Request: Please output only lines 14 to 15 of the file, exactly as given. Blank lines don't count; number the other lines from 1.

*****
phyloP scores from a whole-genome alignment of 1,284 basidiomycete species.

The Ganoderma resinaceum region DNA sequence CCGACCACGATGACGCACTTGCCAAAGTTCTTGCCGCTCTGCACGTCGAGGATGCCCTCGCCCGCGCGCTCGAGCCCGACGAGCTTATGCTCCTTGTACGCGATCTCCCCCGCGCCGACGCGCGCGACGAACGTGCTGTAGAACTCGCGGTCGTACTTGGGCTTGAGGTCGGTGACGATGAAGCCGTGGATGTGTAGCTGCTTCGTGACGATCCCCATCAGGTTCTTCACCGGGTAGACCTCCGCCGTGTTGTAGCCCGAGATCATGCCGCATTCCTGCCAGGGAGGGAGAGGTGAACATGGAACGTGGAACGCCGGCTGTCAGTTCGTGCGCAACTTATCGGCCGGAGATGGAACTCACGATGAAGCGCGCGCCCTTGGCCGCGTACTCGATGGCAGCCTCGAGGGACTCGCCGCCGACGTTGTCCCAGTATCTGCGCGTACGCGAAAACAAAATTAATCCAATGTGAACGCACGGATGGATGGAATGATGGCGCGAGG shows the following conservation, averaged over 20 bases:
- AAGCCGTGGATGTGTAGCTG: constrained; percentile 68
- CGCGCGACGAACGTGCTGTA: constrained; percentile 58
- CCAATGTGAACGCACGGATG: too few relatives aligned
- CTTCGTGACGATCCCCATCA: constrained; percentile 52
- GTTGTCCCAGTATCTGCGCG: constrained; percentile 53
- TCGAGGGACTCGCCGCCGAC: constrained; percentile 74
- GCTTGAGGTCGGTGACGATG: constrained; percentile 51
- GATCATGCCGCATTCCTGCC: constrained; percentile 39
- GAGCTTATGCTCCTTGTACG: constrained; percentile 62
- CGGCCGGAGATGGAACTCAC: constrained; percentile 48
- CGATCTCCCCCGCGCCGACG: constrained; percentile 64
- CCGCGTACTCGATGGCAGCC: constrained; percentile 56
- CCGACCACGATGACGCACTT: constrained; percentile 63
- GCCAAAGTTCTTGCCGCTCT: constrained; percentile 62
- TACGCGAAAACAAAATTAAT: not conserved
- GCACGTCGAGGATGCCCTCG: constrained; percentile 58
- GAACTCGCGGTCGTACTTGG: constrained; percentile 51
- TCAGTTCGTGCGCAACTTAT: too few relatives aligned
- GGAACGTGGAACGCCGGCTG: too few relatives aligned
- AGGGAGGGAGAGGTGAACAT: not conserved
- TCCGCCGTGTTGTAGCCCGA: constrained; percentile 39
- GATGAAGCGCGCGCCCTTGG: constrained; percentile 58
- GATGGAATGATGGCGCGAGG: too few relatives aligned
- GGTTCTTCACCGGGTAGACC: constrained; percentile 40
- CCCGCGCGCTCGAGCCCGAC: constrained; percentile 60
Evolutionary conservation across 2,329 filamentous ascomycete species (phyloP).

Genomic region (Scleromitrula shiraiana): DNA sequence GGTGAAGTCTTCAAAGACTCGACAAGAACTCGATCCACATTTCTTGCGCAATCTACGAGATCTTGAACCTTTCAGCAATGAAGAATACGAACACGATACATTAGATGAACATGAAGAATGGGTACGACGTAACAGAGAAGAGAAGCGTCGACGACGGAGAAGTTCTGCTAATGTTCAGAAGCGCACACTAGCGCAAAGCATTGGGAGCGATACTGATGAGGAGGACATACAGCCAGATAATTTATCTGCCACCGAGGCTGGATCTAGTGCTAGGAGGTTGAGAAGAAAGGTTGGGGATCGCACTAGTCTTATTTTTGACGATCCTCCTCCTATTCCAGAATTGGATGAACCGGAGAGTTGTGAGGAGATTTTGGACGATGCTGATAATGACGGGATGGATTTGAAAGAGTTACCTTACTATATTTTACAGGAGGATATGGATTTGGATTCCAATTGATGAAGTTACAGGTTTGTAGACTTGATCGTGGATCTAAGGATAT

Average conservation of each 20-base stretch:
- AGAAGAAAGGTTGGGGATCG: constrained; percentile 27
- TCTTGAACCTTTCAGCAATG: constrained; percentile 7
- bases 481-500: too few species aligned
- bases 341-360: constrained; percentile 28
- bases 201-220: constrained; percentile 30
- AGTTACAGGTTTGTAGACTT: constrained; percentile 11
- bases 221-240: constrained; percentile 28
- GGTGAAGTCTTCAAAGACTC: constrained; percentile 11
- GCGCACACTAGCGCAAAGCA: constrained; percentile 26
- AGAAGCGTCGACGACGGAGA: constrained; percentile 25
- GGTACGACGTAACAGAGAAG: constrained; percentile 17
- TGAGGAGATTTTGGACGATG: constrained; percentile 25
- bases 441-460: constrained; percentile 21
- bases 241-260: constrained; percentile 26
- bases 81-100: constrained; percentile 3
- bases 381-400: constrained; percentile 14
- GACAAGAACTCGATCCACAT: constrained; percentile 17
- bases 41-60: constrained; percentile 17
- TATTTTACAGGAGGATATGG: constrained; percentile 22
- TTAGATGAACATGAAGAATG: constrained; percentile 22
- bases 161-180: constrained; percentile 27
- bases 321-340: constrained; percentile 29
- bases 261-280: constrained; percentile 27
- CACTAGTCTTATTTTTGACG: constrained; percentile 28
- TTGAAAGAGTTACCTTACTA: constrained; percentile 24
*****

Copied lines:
- CCGCGTACTCGATGGCAGCC: constrained; percentile 56
- CCGACCACGATGACGCACTT: constrained; percentile 63